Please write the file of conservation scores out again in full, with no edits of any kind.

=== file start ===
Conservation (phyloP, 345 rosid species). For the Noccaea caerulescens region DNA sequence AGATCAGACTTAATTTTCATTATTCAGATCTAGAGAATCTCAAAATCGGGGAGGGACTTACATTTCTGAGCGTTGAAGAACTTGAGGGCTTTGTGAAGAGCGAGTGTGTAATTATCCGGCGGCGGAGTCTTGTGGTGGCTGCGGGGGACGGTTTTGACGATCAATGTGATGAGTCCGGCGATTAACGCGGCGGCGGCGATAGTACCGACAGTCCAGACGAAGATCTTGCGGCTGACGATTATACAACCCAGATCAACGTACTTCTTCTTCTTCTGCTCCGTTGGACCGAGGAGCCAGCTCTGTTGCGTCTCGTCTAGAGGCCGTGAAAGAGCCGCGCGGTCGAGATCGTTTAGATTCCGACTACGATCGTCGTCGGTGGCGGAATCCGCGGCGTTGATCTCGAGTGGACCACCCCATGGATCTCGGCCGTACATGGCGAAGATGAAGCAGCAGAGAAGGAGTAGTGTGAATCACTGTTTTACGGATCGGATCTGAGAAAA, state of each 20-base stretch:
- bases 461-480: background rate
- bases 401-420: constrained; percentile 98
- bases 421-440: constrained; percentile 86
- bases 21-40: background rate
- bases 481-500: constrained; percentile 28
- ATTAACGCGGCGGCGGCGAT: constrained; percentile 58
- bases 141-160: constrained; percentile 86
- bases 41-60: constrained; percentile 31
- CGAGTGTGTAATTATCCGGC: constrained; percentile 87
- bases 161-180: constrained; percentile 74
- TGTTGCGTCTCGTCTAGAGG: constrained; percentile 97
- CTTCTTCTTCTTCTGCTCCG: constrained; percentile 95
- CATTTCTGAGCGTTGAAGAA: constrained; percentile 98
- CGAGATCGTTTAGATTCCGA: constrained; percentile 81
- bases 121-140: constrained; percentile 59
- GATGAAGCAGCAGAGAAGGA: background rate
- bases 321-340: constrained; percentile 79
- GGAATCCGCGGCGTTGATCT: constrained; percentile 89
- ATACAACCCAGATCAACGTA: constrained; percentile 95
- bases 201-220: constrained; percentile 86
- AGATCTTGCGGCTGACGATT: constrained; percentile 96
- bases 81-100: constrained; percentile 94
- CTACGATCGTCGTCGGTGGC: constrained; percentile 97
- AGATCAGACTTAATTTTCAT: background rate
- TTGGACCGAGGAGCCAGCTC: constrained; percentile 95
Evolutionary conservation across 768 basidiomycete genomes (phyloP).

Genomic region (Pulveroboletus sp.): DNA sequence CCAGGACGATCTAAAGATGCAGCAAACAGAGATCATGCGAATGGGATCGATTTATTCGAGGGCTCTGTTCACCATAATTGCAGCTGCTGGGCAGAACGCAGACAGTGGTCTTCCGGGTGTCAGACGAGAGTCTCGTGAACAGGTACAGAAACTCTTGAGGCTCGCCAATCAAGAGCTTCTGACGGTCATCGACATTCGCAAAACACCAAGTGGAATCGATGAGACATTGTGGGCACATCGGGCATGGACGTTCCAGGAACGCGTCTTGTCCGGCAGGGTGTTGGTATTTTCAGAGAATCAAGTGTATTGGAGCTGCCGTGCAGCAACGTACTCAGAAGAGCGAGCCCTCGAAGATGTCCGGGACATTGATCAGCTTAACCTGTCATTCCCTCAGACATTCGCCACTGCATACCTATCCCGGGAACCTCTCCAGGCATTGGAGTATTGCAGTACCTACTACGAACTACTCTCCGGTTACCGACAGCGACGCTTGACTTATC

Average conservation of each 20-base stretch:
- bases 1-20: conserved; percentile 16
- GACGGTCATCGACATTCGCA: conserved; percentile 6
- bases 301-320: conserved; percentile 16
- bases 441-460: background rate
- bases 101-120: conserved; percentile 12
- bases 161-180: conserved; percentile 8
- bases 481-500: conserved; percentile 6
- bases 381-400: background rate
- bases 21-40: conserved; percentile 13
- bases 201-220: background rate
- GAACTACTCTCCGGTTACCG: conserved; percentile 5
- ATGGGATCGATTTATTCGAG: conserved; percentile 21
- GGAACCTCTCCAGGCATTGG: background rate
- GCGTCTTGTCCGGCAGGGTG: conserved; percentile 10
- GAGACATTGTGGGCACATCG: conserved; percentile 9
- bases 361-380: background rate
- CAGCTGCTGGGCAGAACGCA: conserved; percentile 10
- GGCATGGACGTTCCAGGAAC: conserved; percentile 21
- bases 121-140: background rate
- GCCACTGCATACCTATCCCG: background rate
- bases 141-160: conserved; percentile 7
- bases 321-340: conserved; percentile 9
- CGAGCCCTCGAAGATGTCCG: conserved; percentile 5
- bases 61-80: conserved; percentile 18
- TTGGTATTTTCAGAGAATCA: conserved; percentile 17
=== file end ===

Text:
Conservation (phyloP, 345 rosid species). For the Noccaea caerulescens region DNA sequence AGATCAGACTTAATTTTCATTATTCAGATCTAGAGAATCTCAAAATCGGGGAGGGACTTACATTTCTGAGCGTTGAAGAACTTGAGGGCTTTGTGAAGAGCGAGTGTGTAATTATCCGGCGGCGGAGTCTTGTGGTGGCTGCGGGGGACGGTTTTGACGATCAATGTGATGAGTCCGGCGATTAACGCGGCGGCGGCGATAGTACCGACAGTCCAGACGAAGATCTTGCGGCTGACGATTATACAACCCAGATCAACGTACTTCTTCTTCTTCTGCTCCGTTGGACCGAGGAGCCAGCTCTGTTGCGTCTCGTCTAGAGGCCGTGAAAGAGCCGCGCGGTCGAGATCGTTTAGATTCCGACTACGATCGTCGTCGGTGGCGGAATCCGCGGCGTTGATCTCGAGTGGACCACCCCATGGATCTCGGCCGTACATGGCGAAGATGAAGCAGCAGAGAAGGAGTAGTGTGAATCACTGTTTTACGGATCGGATCTGAGAAAA, state of each 20-base stretch:
- bases 461-480: background rate
- bases 401-420: constrained; percentile 98
- bases 421-440: constrained; percentile 86
- bases 21-40: background rate
- bases 481-500: constrained; percentile 28
- ATTAACGCGGCGGCGGCGAT: constrained; percentile 58
- bases 141-160: constrained; percentile 86
- bases 41-60: constrained; percentile 31
- CGAGTGTGTAATTATCCGGC: constrained; percentile 87
- bases 161-180: constrained; percentile 74
- TGTTGCGTCTCGTCTAGAGG: constrained; percentile 97
- CTTCTTCTTCTTCTGCTCCG: constrained; percentile 95
- CATTTCTGAGCGTTGAAGAA: constrained; percentile 98
- CGAGATCGTTTAGATTCCGA: constrained; percentile 81
- bases 121-140: constrained; percentile 59
- GATGAAGCAGCAGAGAAGGA: background rate
- bases 321-340: constrained; percentile 79
- GGAATCCGCGGCGTTGATCT: constrained; percentile 89
- ATACAACCCAGATCAACGTA: constrained; percentile 95
- bases 201-220: constrained; percentile 86
- AGATCTTGCGGCTGACGATT: constrained; percentile 96
- bases 81-100: constrained; percentile 94
- CTACGATCGTCGTCGGTGGC: constrained; percentile 97
- AGATCAGACTTAATTTTCAT: background rate
- TTGGACCGAGGAGCCAGCTC: constrained; percentile 95
Evolutionary conservation across 768 basidiomycete genomes (phyloP).

Genomic region (Pulveroboletus sp.): DNA sequence CCAGGACGATCTAAAGATGCAGCAAACAGAGATCATGCGAATGGGATCGATTTATTCGAGGGCTCTGTTCACCATAATTGCAGCTGCTGGGCAGAACGCAGACAGTGGTCTTCCGGGTGTCAGACGAGAGTCTCGTGAACAGGTACAGAAACTCTTGAGGCTCGCCAATCAAGAGCTTCTGACGGTCATCGACATTCGCAAAACACCAAGTGGAATCGATGAGACATTGTGGGCACATCGGGCATGGACGTTCCAGGAACGCGTCTTGTCCGGCAGGGTGTTGGTATTTTCAGAGAATCAAGTGTATTGGAGCTGCCGTGCAGCAACGTACTCAGAAGAGCGAGCCCTCGAAGATGTCCGGGACATTGATCAGCTTAACCTGTCATTCCCTCAGACATTCGCCACTGCATACCTATCCCGGGAACCTCTCCAGGCATTGGAGTATTGCAGTACCTACTACGAACTACTCTCCGGTTACCGACAGCGACGCTTGACTTATC

Average conservation of each 20-base stretch:
- bases 1-20: conserved; percentile 16
- GACGGTCATCGACATTCGCA: conserved; percentile 6
- bases 301-320: conserved; percentile 16
- bases 441-460: background rate
- bases 101-120: conserved; percentile 12
- bases 161-180: conserved; percentile 8
- bases 481-500: conserved; percentile 6
- bases 381-400: background rate
- bases 21-40: conserved; percentile 13
- bases 201-220: background rate
- GAACTACTCTCCGGTTACCG: conserved; percentile 5
- ATGGGATCGATTTATTCGAG: conserved; percentile 21
- GGAACCTCTCCAGGCATTGG: background rate
- GCGTCTTGTCCGGCAGGGTG: conserved; percentile 10
- GAGACATTGTGGGCACATCG: conserved; percentile 9
- bases 361-380: background rate
- CAGCTGCTGGGCAGAACGCA: conserved; percentile 10
- GGCATGGACGTTCCAGGAAC: conserved; percentile 21
- bases 121-140: background rate
- GCCACTGCATACCTATCCCG: background rate
- bases 141-160: conserved; percentile 7
- bases 321-340: conserved; percentile 9
- CGAGCCCTCGAAGATGTCCG: conserved; percentile 5
- bases 61-80: conserved; percentile 18
- TTGGTATTTTCAGAGAATCA: conserved; percentile 17